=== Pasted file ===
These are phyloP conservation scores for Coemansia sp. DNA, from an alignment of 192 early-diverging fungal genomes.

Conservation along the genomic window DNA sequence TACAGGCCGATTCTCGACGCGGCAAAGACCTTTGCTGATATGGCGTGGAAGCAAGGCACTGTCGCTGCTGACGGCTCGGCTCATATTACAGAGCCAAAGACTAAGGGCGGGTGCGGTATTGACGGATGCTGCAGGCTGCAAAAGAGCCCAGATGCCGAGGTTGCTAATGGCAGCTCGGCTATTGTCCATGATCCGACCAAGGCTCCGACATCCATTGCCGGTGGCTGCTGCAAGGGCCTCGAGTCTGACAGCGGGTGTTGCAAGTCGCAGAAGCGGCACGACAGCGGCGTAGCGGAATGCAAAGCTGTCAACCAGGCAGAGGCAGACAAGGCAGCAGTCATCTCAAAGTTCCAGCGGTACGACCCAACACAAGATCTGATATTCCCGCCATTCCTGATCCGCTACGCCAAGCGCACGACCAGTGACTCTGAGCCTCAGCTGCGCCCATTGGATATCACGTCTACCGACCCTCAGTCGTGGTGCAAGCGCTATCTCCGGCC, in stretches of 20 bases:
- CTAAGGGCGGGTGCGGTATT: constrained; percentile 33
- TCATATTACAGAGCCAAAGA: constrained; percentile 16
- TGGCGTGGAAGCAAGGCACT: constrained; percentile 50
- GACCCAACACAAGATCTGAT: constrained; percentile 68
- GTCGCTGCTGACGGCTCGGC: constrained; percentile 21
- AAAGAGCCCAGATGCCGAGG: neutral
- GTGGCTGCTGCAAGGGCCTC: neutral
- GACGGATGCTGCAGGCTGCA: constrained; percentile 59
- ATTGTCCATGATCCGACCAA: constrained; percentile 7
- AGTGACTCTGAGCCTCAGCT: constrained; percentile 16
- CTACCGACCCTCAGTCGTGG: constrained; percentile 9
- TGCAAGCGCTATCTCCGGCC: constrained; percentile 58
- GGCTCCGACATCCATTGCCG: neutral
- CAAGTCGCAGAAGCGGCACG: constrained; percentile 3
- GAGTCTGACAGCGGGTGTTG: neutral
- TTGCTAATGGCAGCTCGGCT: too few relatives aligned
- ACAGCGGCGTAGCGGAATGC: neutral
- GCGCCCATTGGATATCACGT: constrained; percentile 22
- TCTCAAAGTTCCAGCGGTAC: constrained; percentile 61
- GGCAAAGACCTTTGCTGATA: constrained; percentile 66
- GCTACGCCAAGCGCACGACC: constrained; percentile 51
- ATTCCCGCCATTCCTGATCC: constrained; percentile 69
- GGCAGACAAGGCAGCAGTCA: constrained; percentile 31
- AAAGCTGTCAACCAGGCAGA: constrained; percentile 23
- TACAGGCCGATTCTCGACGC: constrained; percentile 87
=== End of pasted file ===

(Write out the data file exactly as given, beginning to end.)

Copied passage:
These are phyloP conservation scores for Coemansia sp. DNA, from an alignment of 192 early-diverging fungal genomes.

Conservation along the genomic window DNA sequence TACAGGCCGATTCTCGACGCGGCAAAGACCTTTGCTGATATGGCGTGGAAGCAAGGCACTGTCGCTGCTGACGGCTCGGCTCATATTACAGAGCCAAAGACTAAGGGCGGGTGCGGTATTGACGGATGCTGCAGGCTGCAAAAGAGCCCAGATGCCGAGGTTGCTAATGGCAGCTCGGCTATTGTCCATGATCCGACCAAGGCTCCGACATCCATTGCCGGTGGCTGCTGCAAGGGCCTCGAGTCTGACAGCGGGTGTTGCAAGTCGCAGAAGCGGCACGACAGCGGCGTAGCGGAATGCAAAGCTGTCAACCAGGCAGAGGCAGACAAGGCAGCAGTCATCTCAAAGTTCCAGCGGTACGACCCAACACAAGATCTGATATTCCCGCCATTCCTGATCCGCTACGCCAAGCGCACGACCAGTGACTCTGAGCCTCAGCTGCGCCCATTGGATATCACGTCTACCGACCCTCAGTCGTGGTGCAAGCGCTATCTCCGGCC, in stretches of 20 bases:
- CTAAGGGCGGGTGCGGTATT: constrained; percentile 33
- TCATATTACAGAGCCAAAGA: constrained; percentile 16
- TGGCGTGGAAGCAAGGCACT: constrained; percentile 50
- GACCCAACACAAGATCTGAT: constrained; percentile 68
- GTCGCTGCTGACGGCTCGGC: constrained; percentile 21
- AAAGAGCCCAGATGCCGAGG: neutral
- GTGGCTGCTGCAAGGGCCTC: neutral
- GACGGATGCTGCAGGCTGCA: constrained; percentile 59
- ATTGTCCATGATCCGACCAA: constrained; percentile 7
- AGTGACTCTGAGCCTCAGCT: constrained; percentile 16
- CTACCGACCCTCAGTCGTGG: constrained; percentile 9
- TGCAAGCGCTATCTCCGGCC: constrained; percentile 58
- GGCTCCGACATCCATTGCCG: neutral
- CAAGTCGCAGAAGCGGCACG: constrained; percentile 3
- GAGTCTGACAGCGGGTGTTG: neutral
- TTGCTAATGGCAGCTCGGCT: too few relatives aligned
- ACAGCGGCGTAGCGGAATGC: neutral
- GCGCCCATTGGATATCACGT: constrained; percentile 22
- TCTCAAAGTTCCAGCGGTAC: constrained; percentile 61
- GGCAAAGACCTTTGCTGATA: constrained; percentile 66
- GCTACGCCAAGCGCACGACC: constrained; percentile 51
- ATTCCCGCCATTCCTGATCC: constrained; percentile 69
- GGCAGACAAGGCAGCAGTCA: constrained; percentile 31
- AAAGCTGTCAACCAGGCAGA: constrained; percentile 23
- TACAGGCCGATTCTCGACGC: constrained; percentile 87